For consumers, the omni- channel commerce of brands is a much appreciated situation because it allows them to buy in multiple points of sale, both virtual and physical, directly to the brand in question or through other multi-brand channels with absolute comfort.
But for brands the omni-channel commerce is a headache, a complex puzzle with a key piece: stock management.
Stock management impacts on finance, trade policy, storage space and logistics, just to mention some of the most important points. But in addition to management knowledge, which is essential, it requires three essential skills: the vision of the stock as an asset, an analytical attitude and focus on the customer.
1.- The vision of the stock as an asset
The stock of products for an ecommerce is one of the biggest assets of the business, but if not managed properly it can become a drag.
Understanding the stock as an asset implies commitment and that commitment is put into practice by analysing the movement of stocks in detail. It is essential to understand both the fast rotations of goods as well as the slow movements and, above all, the causes of these movements. To master this dynamic of movements within the warehouse, we must monitor what happens outside the warehouse, study and predict the demand.
It is advisable to go even further, since monitoring tools allow us to monitor the competition´s stocks and predict commercial actions of the competitors that can influence our own sales and prices.
This extensive monitoring of competition allows demand forecasting to be very accurate and stock management more efficient.
2.- The analytical attitude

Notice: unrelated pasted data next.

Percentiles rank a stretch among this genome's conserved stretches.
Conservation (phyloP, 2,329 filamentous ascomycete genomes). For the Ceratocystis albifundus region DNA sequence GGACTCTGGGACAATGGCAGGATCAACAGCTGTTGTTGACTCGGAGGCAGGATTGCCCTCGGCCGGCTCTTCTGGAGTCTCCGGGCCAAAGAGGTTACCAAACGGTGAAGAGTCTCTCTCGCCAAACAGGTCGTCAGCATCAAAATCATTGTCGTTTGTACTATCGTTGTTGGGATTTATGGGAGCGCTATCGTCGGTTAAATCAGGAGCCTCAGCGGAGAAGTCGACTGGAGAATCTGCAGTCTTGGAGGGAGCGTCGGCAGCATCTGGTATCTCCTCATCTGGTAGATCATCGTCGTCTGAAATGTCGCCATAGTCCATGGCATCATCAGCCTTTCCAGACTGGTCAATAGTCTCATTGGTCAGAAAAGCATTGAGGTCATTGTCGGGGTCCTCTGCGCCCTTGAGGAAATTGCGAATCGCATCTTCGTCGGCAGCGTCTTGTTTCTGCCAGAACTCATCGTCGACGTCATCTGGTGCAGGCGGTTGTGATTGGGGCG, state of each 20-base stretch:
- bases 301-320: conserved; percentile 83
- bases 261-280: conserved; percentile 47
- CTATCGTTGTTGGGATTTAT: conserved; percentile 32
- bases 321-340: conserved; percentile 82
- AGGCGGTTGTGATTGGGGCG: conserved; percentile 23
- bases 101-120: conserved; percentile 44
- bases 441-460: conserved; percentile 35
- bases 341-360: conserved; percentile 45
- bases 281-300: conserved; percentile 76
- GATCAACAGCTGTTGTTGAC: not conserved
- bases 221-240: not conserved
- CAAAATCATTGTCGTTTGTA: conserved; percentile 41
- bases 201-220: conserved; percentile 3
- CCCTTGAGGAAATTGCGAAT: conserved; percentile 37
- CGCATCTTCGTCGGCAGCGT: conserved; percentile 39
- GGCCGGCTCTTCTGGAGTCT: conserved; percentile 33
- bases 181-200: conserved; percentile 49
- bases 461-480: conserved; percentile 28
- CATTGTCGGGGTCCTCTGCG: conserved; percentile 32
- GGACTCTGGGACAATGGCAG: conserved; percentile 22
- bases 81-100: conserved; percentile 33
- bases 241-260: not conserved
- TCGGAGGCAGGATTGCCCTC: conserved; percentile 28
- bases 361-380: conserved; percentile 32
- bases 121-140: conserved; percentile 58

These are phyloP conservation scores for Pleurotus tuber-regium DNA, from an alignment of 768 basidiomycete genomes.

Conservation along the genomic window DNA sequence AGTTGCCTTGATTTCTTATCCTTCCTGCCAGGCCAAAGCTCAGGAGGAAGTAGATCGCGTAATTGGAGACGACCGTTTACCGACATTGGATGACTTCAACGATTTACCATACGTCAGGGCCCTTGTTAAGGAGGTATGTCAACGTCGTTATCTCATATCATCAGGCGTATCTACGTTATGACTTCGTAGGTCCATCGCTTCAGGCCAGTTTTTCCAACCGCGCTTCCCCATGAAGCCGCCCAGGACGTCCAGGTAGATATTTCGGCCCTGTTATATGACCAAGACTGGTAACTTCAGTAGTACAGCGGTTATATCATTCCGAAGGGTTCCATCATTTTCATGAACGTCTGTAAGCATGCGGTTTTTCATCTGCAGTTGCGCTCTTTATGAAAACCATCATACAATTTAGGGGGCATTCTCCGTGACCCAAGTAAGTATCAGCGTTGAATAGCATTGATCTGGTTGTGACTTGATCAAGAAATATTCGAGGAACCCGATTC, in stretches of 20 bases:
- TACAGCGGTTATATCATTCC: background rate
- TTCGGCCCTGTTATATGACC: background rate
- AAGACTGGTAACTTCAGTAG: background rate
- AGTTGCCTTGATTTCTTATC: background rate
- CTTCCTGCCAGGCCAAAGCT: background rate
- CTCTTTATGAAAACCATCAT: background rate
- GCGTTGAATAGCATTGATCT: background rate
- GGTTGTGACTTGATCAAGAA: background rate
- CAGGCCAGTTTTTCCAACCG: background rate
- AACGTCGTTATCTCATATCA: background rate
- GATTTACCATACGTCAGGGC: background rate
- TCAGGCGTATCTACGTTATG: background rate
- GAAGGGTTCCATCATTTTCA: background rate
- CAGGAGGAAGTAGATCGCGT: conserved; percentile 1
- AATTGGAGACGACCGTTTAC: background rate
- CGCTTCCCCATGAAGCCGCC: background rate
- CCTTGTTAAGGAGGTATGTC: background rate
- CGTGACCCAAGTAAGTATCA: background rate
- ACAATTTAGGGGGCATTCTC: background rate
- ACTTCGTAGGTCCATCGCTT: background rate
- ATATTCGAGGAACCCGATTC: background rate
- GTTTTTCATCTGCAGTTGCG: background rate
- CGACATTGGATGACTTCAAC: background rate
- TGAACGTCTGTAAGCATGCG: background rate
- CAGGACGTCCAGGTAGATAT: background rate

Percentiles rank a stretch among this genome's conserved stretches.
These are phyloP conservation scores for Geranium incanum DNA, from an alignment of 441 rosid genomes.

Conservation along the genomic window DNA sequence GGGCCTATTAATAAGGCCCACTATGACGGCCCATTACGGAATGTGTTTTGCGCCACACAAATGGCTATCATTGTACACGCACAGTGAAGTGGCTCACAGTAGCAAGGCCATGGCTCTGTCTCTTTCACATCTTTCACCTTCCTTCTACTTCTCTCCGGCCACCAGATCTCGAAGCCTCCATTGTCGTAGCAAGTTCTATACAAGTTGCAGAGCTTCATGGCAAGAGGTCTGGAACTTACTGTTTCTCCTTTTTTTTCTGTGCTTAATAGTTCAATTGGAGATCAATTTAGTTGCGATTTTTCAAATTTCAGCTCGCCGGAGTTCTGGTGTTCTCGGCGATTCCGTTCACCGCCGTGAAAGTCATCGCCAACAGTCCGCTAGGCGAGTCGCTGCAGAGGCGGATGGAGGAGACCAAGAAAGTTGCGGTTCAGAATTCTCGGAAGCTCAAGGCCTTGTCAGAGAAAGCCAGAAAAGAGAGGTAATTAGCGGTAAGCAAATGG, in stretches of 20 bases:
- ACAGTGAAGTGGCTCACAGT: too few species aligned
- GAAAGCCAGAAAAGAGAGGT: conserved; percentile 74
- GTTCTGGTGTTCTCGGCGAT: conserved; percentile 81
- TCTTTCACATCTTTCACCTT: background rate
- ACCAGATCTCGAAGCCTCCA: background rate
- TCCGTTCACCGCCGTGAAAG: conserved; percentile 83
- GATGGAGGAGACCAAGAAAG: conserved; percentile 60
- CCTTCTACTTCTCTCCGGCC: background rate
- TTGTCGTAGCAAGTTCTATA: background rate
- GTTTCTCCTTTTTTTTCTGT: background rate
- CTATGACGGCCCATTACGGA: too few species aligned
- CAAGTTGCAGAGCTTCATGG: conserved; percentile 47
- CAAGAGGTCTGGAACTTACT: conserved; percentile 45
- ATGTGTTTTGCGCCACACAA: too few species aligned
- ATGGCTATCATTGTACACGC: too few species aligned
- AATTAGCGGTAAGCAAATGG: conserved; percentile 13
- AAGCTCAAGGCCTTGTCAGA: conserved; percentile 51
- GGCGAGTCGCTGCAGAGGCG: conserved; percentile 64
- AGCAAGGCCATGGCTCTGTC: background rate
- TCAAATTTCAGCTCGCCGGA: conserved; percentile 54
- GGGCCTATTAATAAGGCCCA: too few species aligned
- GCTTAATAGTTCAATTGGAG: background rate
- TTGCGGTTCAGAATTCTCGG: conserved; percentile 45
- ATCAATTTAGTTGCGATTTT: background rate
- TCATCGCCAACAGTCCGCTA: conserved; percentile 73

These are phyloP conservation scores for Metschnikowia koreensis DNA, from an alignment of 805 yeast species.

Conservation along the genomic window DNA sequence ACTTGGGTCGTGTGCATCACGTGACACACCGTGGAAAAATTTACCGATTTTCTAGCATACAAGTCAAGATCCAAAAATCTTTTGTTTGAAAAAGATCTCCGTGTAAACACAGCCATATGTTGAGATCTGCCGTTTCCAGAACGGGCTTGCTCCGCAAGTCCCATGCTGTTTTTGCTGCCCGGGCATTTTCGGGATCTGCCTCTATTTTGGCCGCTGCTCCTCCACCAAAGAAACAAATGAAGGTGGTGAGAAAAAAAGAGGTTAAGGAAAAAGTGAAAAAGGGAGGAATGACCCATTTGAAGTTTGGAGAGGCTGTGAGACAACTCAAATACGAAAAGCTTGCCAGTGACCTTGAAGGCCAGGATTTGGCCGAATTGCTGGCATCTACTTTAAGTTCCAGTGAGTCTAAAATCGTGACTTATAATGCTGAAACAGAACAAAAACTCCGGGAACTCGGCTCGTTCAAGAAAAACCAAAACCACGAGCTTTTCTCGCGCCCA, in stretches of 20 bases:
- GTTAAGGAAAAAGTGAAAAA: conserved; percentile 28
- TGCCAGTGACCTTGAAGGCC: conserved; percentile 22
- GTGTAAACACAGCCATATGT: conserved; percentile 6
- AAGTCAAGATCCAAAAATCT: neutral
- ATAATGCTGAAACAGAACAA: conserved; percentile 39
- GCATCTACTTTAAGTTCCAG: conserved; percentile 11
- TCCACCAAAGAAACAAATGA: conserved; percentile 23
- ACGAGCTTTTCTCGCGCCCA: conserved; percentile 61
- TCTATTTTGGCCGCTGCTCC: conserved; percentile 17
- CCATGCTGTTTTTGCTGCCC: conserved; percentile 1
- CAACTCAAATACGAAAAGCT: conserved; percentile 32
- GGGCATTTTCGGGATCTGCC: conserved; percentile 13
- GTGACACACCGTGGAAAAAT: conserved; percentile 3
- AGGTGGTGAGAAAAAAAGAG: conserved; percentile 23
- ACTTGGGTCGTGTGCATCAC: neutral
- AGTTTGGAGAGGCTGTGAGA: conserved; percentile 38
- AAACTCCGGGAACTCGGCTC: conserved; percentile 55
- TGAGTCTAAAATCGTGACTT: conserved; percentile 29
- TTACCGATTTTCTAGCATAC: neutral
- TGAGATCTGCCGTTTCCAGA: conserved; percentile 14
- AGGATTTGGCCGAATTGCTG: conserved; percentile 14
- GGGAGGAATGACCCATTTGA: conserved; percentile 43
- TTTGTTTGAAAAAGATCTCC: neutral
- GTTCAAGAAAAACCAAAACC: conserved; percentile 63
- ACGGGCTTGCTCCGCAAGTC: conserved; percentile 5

Understanding what and how it has been sold in the past is not only key to stock management, it is critical to sales. And to understand what has happened, you need attitude and analytical tools.
On the one hand, we must take an analytical attitude to the search for improvements and optimization of digital sales permanently. Review and update product images, study product descriptions and expand them to measure their impact, analyse top-sellers products and raise different forms of digital merchandising by category, etc.
On the other hand, there is the analytical attitude to study the data in depth. See the historical behaviour of sales, the evolution of stocks, the comparative prices of the competition, annual seasonality, and peak sales by events, etc. These are all multiple ways to monitor all past activity to define future actions.
3.- Focus on the customer
Cross-selling and up selling actions can be very attractive, since they could allow us to increase sales and invigorate stocks. But, even if the need to move the stock is urgent, we should never lose sight of the real need of the customer. A study published in the Harvard Business Review (Thedarksideofcrossselling) warns of the risks of focusing on products or sales without understanding the real need of the customer.
The study reveals four different groups of buyers (called Service demanders, Revenue reversers, Promotion maximizers and Spending limiters), who are very sensitive to cross-selling but end up causing losses to companies.
Stock management needs technology, but also a firm commitment and a clear vision: the best product is the one in the hands of a satisfied customer.